Diversifying the family business

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life051808Fernando Gonzalez was in high school when he made his first booking for First in Service Travel in New York.

That was in 1991, and it marked an early start in the family business: Gonzalez's mother had operated an agency that served clients hailing from her native Peru and later opened a travel school on West 42nd Street in Manhattan. Gonzalez's sister, Erika Reategui, First in Service's president, was already a travel agent.

Their mother suggested the pair start an agency and offered space at her travel school. Gonzalez recalls arranging for two telephone lines and walking to a Sabre office in the Chrysler Building to sign a 30-page document to get res terminals.

However, it took about a year to get ARC approval. So in the interim, Gonzalez said, for every air booking, he or his sister went to their host agency's office in the World Trade Center to pick up the document, then returned to the office to type up the invoice and went to an airline ticket office to pick up a boarding pass. Finally, they would personally deliver the package to the customer.

The agency was called Erika's World Wide Tours, but its strength proved to be corporate with a specialty in Latin markets. The first year was "a lot of fun and very different," Gonzalez said.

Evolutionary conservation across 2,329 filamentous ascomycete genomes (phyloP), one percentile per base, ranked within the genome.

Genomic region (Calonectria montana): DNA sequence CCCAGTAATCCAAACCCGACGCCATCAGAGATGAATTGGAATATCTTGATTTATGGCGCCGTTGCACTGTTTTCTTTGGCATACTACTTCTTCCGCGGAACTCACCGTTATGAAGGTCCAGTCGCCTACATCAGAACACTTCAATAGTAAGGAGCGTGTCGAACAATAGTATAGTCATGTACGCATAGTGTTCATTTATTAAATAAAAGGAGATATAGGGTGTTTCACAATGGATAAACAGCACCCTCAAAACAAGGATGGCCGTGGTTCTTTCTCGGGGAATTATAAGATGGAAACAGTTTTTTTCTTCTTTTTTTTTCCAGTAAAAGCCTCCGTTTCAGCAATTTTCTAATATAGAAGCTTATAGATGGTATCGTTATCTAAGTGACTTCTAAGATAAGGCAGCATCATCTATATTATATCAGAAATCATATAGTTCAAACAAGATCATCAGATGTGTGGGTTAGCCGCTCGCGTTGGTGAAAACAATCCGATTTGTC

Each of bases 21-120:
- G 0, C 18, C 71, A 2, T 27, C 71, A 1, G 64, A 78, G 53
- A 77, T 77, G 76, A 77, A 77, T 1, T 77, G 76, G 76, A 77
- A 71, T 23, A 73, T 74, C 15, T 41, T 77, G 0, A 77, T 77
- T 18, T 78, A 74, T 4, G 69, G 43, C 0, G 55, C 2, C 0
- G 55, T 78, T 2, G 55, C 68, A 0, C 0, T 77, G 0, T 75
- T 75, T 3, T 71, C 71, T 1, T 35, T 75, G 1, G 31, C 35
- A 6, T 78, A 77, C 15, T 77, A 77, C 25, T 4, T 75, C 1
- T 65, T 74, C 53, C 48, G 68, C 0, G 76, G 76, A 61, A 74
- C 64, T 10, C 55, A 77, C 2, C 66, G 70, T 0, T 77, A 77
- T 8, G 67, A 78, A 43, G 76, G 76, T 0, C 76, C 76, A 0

By the next year, the partners had made the switch to the company's current name. Gonzalez combined the life of student and travel agent for another four years while he went to business school.

Today, First in Service is a $35 million business with 42 employees, operating from a single location across the street from that first two-person office. Its business is 65% corporate and 35% leisure, and clients are scattered around the globe.

As of three years ago, the agency is part of the Tzell Travel Group's affiliate program, which means Tzell owns First in Service Travel.

However, the branch, with corporate clients averaging $800,000 in annual spend, operates autonomously, Gonzalez said.

On the leisure side, it relies on its Signature membership to assist with marketing.

Over the years, First in Service has diversified, especially after the 9/11 attacks. Before that, Gonzalez said, the agency had developed a niche in the fashion industry while retaining its business ties in the Latin American community.

In the years after 9/11, it launched First in Service Entertainment, which handles touring arrangements for entertainers and their bands, and First in Service Tours, which handles leisure. It bought New York's Kennedy Travel, a specialist in gay travel.

In the current downturn, the agency has planned customer events and a loyalty program that, through Nov. 30, sets aside a share of service fees to apply to trips or charitable gifts.

Gonzalez said the agency has maintained strong numbers in today's tough time despite the fact that "hard-core corporate travel" is down 50%. Fashion and gay travel have been up, he said.

Separate from the agency, Gonzalez and his sister launched and own First in Service Productions, which produces ads and provides various printing services for the fashion industry.